Statins have been considered specifically for liver cancer prevention as they undergo hepatic first-pass metabolism and sequester in the liver. Available data evaluating the question of whether statins directly reduce liver cancer incidence are limited by the fact that liver cancer is a rare cancer that takes years to develop and by the paucity of studies able to stratify their data by the various etiologies of liver cancer (e.g., viruses, aflatoxin exposure, alcohol exposure, and non-alcoholic fatty liver disease), as likely etiologies are regional and differ significantly among the populations studied to date. Even so, several meta-analyses show that statin use is significantly associated with a reduced risk of hepatocellular carcinoma (HCC) of any etiology [47, 48]. Specifically, statin use may lead to an improved virologic response to treatment and reduced risk of cirrhosis and HCC in populations with chronic HBV and HCV infections [49, 50]. Table 1 describes seven cohort studies evaluating the incidence of HCC in populations with chronic HBV or HCV infections. Despite significant heterogeneity in reporting methods, all seven studies found that the risk of incident HCC was significantly reduced in most types of statin user groups compared to non-users (Tables 2A [HBV] and Table 2B [HCV]). The hazard ratios describing HCC risk reported by the these studies are similar to effect ratios reported by previous systematic reviews and meta-analyses that evaluated statin use on risk of HCC of any cause (e.g., in , risk ratio = 0.60 [95% CI 0.53–0.69]) and on risk of HCC in populations with HCV (e.g., in , relative risk = 0.45 [95% CI 0.36–0.57]).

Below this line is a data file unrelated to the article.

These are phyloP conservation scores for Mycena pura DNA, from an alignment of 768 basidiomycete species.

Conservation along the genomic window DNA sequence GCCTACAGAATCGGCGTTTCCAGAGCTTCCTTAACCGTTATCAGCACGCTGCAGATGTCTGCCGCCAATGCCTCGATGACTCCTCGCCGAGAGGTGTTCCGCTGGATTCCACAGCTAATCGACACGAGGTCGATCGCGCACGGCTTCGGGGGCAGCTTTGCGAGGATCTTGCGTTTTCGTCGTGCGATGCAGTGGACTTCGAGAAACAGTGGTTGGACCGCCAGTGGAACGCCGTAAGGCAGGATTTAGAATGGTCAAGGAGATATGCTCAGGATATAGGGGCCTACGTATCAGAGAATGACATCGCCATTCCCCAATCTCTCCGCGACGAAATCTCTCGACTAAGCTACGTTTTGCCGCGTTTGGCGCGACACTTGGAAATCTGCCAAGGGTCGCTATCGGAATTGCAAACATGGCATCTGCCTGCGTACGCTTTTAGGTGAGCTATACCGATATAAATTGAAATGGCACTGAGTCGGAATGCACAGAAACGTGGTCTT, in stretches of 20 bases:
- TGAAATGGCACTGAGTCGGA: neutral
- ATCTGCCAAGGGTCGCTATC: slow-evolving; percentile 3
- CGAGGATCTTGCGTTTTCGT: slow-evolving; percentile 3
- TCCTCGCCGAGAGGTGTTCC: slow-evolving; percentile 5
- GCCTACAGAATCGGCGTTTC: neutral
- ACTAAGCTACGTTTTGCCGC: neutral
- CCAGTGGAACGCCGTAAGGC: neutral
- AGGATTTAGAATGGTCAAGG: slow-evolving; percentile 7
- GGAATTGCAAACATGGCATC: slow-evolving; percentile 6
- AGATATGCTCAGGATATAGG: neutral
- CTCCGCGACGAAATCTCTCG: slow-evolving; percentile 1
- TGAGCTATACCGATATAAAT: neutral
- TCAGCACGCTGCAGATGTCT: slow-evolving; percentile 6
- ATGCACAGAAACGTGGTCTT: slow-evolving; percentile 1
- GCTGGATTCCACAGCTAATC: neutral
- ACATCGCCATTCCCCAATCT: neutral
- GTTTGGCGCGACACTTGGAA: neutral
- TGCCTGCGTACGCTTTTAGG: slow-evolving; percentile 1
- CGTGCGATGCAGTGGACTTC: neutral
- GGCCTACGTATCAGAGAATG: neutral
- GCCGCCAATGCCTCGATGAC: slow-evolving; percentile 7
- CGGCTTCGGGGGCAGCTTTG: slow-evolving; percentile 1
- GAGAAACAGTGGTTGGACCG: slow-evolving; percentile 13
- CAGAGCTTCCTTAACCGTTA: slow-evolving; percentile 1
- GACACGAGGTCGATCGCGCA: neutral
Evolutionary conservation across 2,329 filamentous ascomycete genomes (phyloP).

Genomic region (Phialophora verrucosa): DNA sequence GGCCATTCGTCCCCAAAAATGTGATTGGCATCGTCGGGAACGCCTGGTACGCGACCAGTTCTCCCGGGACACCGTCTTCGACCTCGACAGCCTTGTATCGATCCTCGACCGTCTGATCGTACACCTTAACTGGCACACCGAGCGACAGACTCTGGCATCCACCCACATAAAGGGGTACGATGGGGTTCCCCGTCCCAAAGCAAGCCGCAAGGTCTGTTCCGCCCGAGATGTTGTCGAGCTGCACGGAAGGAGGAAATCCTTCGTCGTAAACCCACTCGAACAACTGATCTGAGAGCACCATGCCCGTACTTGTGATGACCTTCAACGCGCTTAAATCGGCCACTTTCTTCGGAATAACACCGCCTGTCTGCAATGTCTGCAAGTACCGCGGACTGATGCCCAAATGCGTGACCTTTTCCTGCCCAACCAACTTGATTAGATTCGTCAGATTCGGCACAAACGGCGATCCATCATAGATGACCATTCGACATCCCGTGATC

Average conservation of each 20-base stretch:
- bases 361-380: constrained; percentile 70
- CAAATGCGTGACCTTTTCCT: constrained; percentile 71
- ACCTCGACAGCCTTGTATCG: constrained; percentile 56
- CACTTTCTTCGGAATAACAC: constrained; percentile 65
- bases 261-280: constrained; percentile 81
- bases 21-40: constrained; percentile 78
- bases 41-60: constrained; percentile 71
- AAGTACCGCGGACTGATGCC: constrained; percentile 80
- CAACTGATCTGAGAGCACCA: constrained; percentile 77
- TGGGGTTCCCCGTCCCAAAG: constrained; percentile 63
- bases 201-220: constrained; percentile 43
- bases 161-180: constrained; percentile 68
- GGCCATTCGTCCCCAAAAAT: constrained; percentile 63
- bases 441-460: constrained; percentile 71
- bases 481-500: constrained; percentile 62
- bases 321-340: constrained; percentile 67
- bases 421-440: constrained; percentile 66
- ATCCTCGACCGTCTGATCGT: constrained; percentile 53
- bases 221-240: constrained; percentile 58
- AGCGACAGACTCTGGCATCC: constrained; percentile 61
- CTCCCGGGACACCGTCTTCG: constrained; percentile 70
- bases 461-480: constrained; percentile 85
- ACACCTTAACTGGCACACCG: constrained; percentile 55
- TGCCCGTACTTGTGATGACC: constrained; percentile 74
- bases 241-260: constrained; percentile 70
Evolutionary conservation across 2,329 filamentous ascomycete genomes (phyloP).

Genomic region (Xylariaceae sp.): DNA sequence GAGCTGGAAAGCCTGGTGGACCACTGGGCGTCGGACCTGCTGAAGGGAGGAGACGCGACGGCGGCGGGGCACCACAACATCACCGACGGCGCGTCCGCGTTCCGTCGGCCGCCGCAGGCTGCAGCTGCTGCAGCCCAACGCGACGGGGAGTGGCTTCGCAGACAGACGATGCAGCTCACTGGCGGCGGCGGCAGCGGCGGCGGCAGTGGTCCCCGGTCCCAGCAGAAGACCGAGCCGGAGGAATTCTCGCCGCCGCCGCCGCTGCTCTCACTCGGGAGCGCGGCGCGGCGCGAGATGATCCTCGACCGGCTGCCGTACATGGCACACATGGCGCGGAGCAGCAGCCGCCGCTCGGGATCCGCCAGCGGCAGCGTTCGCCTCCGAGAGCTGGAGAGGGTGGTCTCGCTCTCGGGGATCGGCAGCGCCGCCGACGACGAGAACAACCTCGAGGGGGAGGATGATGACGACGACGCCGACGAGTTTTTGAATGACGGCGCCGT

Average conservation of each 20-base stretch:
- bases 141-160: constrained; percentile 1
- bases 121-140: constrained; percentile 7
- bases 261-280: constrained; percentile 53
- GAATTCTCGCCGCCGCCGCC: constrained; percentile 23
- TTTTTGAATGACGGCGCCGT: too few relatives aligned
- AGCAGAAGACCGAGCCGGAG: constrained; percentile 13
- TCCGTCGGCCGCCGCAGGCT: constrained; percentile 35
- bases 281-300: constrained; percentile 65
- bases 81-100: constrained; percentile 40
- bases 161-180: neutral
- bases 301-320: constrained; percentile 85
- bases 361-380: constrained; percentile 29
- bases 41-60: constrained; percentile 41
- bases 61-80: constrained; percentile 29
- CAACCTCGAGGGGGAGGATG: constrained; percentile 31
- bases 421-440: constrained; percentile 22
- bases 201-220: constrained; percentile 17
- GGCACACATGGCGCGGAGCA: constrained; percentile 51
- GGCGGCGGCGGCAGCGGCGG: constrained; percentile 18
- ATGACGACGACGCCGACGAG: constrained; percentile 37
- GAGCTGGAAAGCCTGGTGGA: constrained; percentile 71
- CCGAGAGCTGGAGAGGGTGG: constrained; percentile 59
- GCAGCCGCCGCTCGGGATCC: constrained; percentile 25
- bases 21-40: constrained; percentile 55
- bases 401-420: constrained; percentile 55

Dose and duration of statin therapy appear to significantly impact risk of HCC, as shown in a 2016 meta-analysis of 25 studies (including 12 cohort studies, 10 case–control studies, and three post-hoc analyses of randomized controlled trials) providing the risk ratio (RR) for statin use and primary liver cancer (of any cause/type) risk. This 2016 meta-analysis not only found that statin use was significantly associated with a reduced risk of primary liver cancer (RR = 0.60, 95% CI = 0.53–0.69), but also that the RR for every additional 50 cumulative defined daily doses per year was 0.87 (95% CI = 0.83–0.91) . The same study suggested an additional benefit of statin use in high-risk populations, such as those with HBV or HCV infection; specifically, they estimated a RR of 0.50 (95% CI = 0.36–0.69) for those with HBV infection and 0.53 (95% CI = 0.49–0.57) for those with HCV infection. In 2017, a large propensity-matched population study of patients with liver cirrhosis associated statin use with decreased risk of decompensation, mortality, and HCC in a dose-dependent manner, particularly in those with chronic HBV/HCV infections . Collectively, this is suggestive supporting evidence that higher statin doses and/or longer statin durations of use may prevent or delay liver cancer development in people with chronic HBV/HCV infections.